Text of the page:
In an essay entitled "Animal Liberation: A Personal View", Singer describes the personal background that led to his adoption of the views he sets out in Animal Liberation . He writes of how he arrived in Oxford in October 1969, and in 1970 had lunch with a fellow graduate student, Richard Keshen, who avoided meat. This led Singer to inquire as to why. Singer then read Ruth Harrison 's book, Animal Machines , as well as a paper by Roslind Godlovitch (who would later co-edit Animals, Men and Morals ), which convinced him to become a vegetarian and to take animal suffering seriously as a philosophical issue. 
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Faria, C. & Paez, E. (2014) “ Anthropocentrism and speciesism: Conceptual and normative issues ”, Revista de Bioética y Derecho , 32, pp. 95-103 [accessed on 23 January 2016].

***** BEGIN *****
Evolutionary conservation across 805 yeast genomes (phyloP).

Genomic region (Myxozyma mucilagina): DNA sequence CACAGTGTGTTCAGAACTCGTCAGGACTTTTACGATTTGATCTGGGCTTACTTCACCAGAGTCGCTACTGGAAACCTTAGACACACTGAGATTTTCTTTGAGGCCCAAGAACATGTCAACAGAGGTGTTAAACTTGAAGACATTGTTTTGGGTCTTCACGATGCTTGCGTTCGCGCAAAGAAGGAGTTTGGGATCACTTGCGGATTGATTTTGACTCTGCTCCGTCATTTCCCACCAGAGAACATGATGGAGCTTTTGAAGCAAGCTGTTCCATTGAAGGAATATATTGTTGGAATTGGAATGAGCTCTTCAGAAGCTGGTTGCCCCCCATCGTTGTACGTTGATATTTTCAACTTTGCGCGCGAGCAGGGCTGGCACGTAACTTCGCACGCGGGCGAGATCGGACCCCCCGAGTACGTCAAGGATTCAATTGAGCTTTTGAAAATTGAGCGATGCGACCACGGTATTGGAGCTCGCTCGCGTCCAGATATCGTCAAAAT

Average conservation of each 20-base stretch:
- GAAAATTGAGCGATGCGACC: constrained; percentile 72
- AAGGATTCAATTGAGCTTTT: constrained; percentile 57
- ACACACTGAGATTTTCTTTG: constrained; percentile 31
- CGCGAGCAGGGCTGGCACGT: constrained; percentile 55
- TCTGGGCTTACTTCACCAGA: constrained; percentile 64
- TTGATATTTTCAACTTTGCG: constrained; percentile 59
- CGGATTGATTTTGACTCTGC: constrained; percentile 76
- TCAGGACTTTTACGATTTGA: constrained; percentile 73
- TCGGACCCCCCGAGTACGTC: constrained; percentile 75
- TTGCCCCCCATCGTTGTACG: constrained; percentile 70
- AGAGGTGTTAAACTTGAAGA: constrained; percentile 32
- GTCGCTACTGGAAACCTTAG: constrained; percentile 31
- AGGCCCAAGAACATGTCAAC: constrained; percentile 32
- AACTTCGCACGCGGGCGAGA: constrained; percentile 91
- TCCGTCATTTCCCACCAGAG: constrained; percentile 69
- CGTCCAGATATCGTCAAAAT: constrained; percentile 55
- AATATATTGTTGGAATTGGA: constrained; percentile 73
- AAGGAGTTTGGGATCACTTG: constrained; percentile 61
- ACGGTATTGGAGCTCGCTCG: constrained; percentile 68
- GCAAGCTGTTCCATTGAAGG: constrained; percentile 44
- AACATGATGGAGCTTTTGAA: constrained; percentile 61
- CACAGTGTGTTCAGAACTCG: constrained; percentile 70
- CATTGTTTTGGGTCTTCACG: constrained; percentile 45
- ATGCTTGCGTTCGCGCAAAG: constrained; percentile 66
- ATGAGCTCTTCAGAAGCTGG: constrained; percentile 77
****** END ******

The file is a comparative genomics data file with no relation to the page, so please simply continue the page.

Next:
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...animals have not been as critical to the advancement of medicine as is typically claimed by proponents of animal experimentation.